Those who travel by plane may have to face longer security delays, thanks to a new international copyright treaty secretly proposing an Anti-Counterfeiting Trade Agreement (ACTA) that would allow customs officers to check media players, laptops, storage media and mobile phones for pirated material. Basically, this ACTA is aimed at seriously targeting the distribution of unlicensed content.
This information has been leaked by Wikileaks that received documents detailing the extent of the treaty which has been setup between the US, EU, Canada, Japan and Australia. According to this Canada report, the agreement is structured similar to the North American Free Trade Agreement (NAFTA), with the exception that this will introduce rules & regulations that deal with copyright laws and home copying.
Going by the leaked info, suggestions include removing the distinction between those who profit from piracy and those who do not, which will result in tougher penalties for those who do not profit from copyright infringement. Custom offices will be given the power to confiscate and destroy anything they believe to be pirated as well as be able to fine the owner and confiscate their equipment. Finally, ISPs could be forced without court order to hand over customer details if an intellectual property owner believes the customer may be infringing their copyright.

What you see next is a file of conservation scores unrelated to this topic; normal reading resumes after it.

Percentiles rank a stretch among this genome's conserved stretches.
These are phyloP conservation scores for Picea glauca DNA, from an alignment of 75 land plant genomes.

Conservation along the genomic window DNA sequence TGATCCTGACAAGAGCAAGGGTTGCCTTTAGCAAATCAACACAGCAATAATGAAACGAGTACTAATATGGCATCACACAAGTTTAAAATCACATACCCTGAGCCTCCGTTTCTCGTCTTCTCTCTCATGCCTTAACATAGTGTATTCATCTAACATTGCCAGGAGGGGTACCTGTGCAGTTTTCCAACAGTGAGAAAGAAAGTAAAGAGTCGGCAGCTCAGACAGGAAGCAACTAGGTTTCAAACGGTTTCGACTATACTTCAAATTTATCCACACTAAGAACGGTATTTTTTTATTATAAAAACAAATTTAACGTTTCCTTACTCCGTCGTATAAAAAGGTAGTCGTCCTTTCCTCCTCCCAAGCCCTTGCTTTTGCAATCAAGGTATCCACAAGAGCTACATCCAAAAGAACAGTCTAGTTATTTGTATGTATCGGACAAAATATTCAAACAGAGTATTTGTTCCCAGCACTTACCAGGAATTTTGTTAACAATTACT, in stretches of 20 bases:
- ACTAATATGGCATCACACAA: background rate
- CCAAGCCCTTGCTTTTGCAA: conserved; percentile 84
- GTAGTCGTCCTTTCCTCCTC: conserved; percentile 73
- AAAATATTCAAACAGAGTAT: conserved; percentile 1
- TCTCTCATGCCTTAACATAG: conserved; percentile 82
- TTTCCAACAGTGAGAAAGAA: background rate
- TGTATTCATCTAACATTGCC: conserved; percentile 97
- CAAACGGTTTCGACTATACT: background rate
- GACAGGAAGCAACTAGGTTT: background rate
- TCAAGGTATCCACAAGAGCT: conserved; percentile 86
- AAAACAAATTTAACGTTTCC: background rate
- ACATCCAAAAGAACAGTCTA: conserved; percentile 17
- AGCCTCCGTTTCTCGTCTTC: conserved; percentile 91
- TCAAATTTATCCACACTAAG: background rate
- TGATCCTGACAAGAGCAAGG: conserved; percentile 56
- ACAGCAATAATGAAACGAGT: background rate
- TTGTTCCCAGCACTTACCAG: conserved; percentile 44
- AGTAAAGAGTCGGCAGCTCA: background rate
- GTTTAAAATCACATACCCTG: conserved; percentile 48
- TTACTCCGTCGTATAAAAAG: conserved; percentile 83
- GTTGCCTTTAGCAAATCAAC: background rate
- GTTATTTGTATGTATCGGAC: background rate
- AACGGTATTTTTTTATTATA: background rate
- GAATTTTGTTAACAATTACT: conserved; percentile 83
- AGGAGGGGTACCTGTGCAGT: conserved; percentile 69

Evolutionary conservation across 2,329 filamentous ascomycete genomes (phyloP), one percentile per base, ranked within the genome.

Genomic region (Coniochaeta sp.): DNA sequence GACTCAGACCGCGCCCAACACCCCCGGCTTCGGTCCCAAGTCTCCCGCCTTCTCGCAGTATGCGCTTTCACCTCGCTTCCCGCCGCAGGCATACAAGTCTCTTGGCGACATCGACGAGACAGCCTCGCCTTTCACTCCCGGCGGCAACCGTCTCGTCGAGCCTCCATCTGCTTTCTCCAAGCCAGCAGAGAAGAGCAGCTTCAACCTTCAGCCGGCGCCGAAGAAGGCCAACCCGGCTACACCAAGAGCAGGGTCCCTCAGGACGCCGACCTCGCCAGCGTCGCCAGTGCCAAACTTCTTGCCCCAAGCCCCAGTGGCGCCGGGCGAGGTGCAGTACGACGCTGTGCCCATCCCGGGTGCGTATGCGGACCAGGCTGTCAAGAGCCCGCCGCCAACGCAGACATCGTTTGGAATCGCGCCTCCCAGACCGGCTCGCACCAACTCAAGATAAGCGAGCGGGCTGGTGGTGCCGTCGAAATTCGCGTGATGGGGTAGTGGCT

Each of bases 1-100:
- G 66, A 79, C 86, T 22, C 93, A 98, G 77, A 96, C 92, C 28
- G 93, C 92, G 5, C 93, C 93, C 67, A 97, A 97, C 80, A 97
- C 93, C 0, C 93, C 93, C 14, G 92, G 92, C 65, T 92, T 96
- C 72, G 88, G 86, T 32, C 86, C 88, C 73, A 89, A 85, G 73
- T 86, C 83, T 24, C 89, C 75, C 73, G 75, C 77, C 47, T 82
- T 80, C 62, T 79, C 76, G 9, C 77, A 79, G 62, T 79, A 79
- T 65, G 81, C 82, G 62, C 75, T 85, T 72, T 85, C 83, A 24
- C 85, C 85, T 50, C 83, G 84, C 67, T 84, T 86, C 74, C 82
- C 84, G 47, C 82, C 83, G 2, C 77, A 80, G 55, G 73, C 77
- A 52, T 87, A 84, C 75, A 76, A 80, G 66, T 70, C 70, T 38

To make matters worse, as it is often quite difficult to tell whether files have actually been pirated or obtained legally, it will be the officers that will be responsible for determining what is and is not copyright infringing content. So a consumer could still be fined and possibly have their equipment confiscated if security officers finds what they believe is pirated material, even if the person does not have a single piece of infringing content on their equipment.